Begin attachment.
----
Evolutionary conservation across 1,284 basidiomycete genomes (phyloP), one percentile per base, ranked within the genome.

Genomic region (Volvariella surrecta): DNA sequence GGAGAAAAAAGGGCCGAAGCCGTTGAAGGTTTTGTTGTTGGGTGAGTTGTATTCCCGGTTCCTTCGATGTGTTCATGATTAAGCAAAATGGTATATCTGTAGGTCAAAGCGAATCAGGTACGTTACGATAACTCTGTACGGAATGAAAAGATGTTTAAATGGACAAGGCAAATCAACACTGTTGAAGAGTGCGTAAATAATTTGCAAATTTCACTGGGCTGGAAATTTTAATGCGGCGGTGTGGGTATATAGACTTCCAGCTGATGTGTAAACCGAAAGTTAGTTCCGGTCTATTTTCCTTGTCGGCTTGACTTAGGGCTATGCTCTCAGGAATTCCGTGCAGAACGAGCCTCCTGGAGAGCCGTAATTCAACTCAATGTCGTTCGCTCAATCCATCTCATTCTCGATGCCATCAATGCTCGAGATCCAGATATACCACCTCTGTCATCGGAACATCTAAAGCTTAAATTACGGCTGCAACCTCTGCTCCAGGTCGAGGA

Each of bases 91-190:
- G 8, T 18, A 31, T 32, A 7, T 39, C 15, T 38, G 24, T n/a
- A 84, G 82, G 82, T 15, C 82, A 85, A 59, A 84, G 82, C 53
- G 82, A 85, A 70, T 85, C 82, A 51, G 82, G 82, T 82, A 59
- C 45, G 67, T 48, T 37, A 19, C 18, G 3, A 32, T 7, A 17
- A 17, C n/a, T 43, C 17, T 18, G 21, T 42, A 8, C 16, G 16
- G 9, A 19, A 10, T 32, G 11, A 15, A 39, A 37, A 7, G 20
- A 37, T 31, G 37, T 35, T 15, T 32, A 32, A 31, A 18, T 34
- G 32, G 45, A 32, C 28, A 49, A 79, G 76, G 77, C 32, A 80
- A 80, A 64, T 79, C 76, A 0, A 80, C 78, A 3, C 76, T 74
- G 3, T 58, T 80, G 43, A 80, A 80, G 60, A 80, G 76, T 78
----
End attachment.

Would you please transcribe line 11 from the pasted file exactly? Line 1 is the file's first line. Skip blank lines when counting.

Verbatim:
- G 32, G 45, A 32, C 28, A 49, A 79, G 76, G 77, C 32, A 80